Goals and hopes for the New Year
Published 3:07 pm Tuesday, January 6, 2004
Jo Bonner Congressman
I would like to begin this first weekly column of 2004 by wishing each of you a happy new year and by sharing my hopes for health and happiness for you and your families.
The year which just ended was remarkable in many respects. Our lives were impacted both directly and indirectly by many of the events which occurred around the world.
Throughout the course of 2003, I discussed at some length the more significant accomplishments of the House of Representatives and the administration, particularly those which will most benefit the residents of the First District.
These include the enactment of H.R. 1, the landmark Medicare Prescription Drug and Modernization Act of 2003; passage by the House of the Energy Policy Act of 2003; and the completion of the Jobs and Growth Act of 2003.
The news was also dominated for almost the entire year by Operation Iraqi Freedom and the ongoing war on terrorism. Together we watched as American and coalition forces advanced from entering Baghdad faster than was thought possible to capturing Saddam Hussein in mid-December.
And sadly, we mourned together the loss of nearly 500 of our finest men and women in uniform who were fighting and winning the war to liberate a people from the bonds of an oppressive regime.
But throughout the year, from the low points to the times that gladdened our hearts, there was a great deal of activity at home and abroad.
With the New Year now upon us, the question now becomes where we go from here.
Agenda for the second session
One of our primary goals for 2004 has to be bringing our involvement in Iraq to a successful conclusion and transferring control of that government back to the Iraqi people.
At the present time, tentative plans are in place for a transfer of power to a full transitional government by the end of June 2004. The Coalition Provisional Authority which has governed since the conclusion of major combat operations will be dissolved at that time, and it is hoped that a working constitution and permanent government will be in place by June 2005.
It would be a mistake to think that the capture of Saddam guarantees that our job in Iraq will get any easier in the months ahead, at least not in the short term. This point has certainly been made clear to me during recent deployment ceremonies I attended throughout the First District for National Guard and reserve units activated for duty overseas.
However, we are beginning to see a light at the end of the tunnel, and I promise I will do all I can to ensure our men and women in uniform are brought home as quickly as possible.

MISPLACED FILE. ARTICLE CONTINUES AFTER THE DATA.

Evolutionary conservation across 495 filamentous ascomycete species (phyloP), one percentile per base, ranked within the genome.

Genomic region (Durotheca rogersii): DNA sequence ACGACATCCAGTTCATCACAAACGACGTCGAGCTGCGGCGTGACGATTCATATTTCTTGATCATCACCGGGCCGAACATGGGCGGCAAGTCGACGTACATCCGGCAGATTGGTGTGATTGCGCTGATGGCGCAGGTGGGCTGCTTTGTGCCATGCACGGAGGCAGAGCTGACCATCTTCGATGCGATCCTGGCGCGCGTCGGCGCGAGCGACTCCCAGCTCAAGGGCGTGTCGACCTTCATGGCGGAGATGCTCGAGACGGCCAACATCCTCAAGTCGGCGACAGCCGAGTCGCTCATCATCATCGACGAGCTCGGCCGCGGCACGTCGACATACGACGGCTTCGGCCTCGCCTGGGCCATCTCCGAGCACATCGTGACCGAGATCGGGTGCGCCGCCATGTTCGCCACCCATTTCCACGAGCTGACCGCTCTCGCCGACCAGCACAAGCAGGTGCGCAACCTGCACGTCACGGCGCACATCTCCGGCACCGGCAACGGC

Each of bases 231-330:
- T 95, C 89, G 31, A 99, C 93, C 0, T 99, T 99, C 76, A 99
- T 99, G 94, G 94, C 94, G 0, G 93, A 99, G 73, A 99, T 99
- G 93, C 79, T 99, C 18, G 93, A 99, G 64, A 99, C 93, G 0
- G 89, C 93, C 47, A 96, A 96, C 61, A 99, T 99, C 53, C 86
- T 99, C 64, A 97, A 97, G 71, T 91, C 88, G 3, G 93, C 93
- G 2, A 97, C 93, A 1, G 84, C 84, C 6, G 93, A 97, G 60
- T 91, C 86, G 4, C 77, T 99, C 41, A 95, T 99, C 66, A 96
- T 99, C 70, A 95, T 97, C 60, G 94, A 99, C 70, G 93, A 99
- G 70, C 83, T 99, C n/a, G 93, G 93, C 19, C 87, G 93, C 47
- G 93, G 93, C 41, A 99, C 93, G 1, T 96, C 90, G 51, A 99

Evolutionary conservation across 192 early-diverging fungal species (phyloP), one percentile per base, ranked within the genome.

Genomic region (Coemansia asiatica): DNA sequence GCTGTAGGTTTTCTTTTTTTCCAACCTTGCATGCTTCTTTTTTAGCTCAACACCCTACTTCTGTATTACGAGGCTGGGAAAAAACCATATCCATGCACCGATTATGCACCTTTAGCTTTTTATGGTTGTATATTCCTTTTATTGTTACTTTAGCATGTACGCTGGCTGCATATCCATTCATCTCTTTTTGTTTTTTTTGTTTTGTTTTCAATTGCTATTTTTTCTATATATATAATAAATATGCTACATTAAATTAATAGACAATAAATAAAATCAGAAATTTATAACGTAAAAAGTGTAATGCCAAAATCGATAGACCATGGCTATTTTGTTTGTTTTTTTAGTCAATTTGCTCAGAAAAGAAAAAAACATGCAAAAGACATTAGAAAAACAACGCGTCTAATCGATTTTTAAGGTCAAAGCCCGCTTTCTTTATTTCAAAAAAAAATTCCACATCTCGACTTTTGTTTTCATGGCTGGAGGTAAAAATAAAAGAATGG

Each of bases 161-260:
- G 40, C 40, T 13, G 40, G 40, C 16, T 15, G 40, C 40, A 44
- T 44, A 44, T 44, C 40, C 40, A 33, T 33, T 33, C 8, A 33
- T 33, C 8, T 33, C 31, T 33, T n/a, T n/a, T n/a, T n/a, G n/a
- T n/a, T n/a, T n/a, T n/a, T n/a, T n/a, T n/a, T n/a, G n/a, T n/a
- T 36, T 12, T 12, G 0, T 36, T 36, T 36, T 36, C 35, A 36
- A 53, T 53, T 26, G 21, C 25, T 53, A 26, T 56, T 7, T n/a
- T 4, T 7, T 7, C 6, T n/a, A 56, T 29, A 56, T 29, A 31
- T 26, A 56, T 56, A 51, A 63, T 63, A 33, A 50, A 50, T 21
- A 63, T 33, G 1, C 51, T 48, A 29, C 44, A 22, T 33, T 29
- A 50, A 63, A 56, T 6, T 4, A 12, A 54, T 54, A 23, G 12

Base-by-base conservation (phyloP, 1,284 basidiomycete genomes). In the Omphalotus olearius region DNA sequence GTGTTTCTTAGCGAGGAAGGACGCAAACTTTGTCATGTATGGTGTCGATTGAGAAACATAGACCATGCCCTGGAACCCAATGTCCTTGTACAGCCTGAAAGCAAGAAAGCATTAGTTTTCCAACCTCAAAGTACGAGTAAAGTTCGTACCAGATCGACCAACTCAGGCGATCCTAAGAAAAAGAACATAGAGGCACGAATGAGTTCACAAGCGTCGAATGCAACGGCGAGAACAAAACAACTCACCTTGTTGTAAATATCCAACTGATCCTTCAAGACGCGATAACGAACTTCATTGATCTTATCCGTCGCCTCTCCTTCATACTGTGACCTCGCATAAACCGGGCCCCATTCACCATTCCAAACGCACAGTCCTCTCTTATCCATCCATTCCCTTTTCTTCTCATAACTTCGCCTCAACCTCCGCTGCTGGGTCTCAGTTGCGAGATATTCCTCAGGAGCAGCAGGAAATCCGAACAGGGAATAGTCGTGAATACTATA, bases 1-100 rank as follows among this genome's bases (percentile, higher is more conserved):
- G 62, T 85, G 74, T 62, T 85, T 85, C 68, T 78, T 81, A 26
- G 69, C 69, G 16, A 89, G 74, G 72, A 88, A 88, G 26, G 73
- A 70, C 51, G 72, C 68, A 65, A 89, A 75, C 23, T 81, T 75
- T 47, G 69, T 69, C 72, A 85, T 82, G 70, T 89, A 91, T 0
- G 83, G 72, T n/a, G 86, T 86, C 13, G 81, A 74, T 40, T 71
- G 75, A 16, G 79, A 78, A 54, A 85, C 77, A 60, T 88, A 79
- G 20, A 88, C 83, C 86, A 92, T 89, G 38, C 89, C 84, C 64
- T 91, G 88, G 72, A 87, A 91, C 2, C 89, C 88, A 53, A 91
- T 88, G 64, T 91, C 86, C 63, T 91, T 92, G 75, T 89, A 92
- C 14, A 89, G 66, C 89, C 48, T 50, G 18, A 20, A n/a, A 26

There are also many challenges still before us in our nation's capital that need to be brought to a resolution. Among these are passage of a final comprehensive energy bill which can then be sent to the president for his consideration. As I mentioned earlier, the House has already passed a version of this legislation and we are now awaiting a final conference report containing the items agreed upon by both chambers of Congress.
We will also consider the reauthorization of several important pieces of legislation, including America's basic water resources programs and the Transportation Equity Act (which covers all of this country's highway and transportation programs).
We must also continue our efforts at fiscal responsibility in the budget process. Last year, my colleagues on the House Budget Committee and I identified nearly $100 billion in wasteful spending by agencies and departments of the federal government during the past ten years.
The challenge remaining before us is to take our findings and implement them as concrete and meaningful fiscal changes.
And as always, our work on behalf of America's senior citizens and veterans continues. We have made tremendous strides in these areas with increased spending for veterans' health care and expanded concurrent receipt benefits.
However, there is much more we can do, and the House will continue in the weeks and months ahead to tackle the problems facing these men and women – and all Americans – and provide them with the quality of life and benefits they all deserve.
Commitment from our office
There isn't room enough in this column to discuss the tremendous work – and tremendous opportunities – awaiting Congress when it returns to Washington later this month. However, there is one other commitment I want to make as your congressman.
As is the case every year, this is a time best known for making resolutions, from vowing to lose weight to promising to exercise more and work less. Right now, I want to offer a resolution from my staff and me for the coming year.
Our offices in Mobile, Foley, and Washington, D.C., are here to serve each of you and your families, and the fourteen people who work with me want to provide you with the best, most prompt and most courteous service possible.
I hope none of you will ever hesitate to call on us whenever you feel we can be of assistance.
Congressman Jo Bonner is a Republican from Mobile. His offices may be reached by calling toll-free to 1-800-288-8721 or by e-mail at www.house.gov/bonner